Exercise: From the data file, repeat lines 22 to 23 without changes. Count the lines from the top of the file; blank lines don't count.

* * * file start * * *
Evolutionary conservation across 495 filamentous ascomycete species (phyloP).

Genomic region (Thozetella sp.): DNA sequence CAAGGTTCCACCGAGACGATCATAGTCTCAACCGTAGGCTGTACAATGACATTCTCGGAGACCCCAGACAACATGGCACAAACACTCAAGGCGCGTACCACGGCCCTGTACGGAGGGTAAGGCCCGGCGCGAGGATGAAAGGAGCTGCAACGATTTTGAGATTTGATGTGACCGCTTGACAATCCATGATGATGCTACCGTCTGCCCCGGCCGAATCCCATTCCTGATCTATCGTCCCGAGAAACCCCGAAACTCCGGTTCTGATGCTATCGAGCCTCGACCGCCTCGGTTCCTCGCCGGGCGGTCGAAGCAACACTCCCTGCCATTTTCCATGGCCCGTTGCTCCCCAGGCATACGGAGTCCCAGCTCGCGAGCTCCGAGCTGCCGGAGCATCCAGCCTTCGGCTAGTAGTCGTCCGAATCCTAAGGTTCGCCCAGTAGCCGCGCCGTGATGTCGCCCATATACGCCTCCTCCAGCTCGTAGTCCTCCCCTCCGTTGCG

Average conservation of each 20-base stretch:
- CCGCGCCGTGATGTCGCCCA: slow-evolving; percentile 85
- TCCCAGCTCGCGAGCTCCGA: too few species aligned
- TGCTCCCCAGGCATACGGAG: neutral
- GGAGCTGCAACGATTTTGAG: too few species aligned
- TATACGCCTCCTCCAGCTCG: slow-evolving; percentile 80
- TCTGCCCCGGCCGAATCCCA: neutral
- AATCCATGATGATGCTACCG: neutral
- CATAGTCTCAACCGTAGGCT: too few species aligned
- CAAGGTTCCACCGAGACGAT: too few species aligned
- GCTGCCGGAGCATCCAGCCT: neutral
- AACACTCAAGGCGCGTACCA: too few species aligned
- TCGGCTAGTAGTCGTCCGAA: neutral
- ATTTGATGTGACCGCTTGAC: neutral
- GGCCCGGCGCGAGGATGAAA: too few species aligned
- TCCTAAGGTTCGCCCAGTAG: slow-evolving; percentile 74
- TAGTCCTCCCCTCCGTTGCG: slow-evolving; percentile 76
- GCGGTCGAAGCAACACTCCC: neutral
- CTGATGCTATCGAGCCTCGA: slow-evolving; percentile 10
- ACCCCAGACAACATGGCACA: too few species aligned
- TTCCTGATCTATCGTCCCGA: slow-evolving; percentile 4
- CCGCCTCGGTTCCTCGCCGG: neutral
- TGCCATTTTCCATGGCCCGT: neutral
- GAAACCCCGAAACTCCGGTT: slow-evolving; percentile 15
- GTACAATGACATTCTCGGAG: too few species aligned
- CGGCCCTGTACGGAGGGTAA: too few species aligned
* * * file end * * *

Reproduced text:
- ACCCCAGACAACATGGCACA: too few species aligned
- TTCCTGATCTATCGTCCCGA: slow-evolving; percentile 4